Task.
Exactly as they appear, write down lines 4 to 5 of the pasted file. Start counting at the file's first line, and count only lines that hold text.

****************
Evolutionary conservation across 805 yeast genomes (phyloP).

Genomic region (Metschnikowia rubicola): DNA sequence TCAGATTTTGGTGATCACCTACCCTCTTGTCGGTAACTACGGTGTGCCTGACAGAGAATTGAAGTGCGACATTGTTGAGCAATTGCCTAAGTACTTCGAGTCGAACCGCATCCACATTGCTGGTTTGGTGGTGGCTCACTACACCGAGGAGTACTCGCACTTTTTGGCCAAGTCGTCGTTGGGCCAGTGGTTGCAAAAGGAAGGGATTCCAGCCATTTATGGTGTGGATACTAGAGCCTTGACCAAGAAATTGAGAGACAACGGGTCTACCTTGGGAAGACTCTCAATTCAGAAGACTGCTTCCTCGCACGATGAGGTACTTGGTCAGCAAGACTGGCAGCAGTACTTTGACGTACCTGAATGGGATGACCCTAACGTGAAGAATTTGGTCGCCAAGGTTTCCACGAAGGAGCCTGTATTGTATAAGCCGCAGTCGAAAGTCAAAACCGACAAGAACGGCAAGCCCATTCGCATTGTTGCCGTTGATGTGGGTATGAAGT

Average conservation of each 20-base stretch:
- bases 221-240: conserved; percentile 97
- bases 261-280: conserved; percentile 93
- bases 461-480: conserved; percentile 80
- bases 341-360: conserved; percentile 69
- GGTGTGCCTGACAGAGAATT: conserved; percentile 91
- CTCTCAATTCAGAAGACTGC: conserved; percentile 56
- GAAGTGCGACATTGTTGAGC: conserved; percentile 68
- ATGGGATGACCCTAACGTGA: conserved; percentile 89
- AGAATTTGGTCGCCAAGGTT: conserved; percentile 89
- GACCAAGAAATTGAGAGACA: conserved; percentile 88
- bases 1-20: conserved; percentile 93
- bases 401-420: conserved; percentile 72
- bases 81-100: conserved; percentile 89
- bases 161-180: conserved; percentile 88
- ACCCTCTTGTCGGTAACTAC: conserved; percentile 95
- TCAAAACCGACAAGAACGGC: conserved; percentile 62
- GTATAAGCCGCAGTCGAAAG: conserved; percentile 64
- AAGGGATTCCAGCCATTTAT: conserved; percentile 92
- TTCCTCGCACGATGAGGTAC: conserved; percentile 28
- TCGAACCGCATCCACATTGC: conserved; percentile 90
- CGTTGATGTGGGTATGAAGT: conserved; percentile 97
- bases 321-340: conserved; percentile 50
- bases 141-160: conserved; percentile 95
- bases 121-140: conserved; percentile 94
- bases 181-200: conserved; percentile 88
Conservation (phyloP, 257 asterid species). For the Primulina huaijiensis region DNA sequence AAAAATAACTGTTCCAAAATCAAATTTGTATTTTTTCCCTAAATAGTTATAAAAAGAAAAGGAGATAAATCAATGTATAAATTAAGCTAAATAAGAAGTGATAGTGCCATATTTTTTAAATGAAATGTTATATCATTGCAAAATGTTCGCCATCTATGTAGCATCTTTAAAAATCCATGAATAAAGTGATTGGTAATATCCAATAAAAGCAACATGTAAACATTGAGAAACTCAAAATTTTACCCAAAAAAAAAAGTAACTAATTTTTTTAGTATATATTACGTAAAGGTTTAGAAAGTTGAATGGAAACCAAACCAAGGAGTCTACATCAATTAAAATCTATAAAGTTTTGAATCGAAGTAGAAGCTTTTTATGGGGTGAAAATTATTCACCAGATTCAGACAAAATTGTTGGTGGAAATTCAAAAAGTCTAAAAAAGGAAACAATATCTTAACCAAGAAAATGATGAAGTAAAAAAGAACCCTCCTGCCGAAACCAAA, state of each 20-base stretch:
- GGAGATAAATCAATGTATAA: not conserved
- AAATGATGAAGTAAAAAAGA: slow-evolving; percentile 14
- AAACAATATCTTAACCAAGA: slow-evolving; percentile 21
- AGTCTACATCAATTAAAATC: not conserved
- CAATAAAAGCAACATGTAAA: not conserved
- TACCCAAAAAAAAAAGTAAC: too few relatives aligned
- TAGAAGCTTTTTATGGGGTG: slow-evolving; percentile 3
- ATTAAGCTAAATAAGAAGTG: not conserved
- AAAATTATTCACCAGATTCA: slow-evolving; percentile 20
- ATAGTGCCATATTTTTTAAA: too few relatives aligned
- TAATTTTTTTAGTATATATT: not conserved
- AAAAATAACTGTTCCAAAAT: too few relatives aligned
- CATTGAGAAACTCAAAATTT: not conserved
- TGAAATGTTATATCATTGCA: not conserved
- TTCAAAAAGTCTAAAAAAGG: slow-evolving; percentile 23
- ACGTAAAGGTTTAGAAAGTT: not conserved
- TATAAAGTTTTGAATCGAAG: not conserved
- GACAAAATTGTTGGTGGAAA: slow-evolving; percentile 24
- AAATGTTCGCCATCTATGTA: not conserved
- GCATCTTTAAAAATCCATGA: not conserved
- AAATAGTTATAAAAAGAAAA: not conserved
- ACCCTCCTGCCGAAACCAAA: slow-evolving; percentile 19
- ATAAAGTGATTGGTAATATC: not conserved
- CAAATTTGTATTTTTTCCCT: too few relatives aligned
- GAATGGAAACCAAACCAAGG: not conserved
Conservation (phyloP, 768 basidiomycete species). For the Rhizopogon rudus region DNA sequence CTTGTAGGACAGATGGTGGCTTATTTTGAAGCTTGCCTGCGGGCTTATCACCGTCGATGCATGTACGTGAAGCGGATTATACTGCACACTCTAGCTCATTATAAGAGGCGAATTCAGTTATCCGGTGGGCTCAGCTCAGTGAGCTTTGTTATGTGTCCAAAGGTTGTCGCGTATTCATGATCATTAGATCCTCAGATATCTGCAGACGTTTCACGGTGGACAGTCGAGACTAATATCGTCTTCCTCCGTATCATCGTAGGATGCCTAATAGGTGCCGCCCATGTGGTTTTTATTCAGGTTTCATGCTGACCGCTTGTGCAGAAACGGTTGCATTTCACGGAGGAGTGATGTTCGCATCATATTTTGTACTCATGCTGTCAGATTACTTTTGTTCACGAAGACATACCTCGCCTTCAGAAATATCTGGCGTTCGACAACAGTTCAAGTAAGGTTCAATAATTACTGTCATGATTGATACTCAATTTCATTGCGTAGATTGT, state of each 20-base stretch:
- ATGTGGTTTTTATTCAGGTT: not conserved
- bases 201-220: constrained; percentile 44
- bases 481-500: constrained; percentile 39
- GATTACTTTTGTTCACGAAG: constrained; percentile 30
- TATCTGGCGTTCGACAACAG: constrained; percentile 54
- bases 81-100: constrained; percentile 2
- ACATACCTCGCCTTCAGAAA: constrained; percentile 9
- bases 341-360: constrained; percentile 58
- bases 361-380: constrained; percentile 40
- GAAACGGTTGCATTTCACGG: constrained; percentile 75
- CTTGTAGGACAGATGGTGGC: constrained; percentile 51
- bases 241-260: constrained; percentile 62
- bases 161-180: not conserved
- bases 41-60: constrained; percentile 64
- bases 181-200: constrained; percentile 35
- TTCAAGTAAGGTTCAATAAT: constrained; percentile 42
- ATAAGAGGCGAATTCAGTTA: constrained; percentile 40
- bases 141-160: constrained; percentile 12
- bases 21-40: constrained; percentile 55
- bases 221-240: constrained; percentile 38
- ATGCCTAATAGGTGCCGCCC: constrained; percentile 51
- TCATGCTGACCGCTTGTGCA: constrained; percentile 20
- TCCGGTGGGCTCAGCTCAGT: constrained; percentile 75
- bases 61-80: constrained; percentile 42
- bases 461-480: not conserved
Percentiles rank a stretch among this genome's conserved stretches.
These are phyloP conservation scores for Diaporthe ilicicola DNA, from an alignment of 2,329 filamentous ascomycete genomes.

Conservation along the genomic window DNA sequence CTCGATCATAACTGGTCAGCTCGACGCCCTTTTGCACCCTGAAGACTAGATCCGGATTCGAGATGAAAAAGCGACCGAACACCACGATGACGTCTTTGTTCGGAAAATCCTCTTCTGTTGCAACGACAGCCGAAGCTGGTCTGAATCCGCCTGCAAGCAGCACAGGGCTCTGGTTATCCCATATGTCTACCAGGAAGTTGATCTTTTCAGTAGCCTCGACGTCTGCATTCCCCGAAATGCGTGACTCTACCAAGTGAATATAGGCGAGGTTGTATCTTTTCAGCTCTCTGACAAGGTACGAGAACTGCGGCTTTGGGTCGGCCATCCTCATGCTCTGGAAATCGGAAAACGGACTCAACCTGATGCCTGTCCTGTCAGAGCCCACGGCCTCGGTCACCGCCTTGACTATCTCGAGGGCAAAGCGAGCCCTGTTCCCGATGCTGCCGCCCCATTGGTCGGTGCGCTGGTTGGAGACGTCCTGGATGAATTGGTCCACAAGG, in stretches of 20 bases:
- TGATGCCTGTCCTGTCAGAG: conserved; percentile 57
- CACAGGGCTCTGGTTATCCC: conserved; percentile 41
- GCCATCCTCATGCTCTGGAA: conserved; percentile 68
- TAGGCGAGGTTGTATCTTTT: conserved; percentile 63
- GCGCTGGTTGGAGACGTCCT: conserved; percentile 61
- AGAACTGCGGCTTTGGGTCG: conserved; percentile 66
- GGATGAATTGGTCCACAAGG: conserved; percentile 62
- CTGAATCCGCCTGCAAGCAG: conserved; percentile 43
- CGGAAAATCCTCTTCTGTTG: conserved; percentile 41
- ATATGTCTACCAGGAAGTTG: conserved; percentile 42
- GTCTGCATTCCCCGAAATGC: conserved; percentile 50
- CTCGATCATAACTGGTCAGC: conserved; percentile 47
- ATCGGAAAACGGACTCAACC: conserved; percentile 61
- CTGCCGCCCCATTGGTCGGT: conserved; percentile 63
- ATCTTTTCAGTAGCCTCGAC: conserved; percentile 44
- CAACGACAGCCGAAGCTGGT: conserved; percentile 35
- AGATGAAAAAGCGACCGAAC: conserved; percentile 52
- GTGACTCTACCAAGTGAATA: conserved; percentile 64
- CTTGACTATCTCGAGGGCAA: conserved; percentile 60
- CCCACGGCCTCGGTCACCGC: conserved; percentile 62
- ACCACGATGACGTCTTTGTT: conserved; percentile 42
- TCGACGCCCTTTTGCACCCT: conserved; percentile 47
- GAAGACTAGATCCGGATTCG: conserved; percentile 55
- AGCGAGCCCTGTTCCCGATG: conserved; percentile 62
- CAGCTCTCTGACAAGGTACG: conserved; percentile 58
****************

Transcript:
- bases 221-240: conserved; percentile 97
- bases 261-280: conserved; percentile 93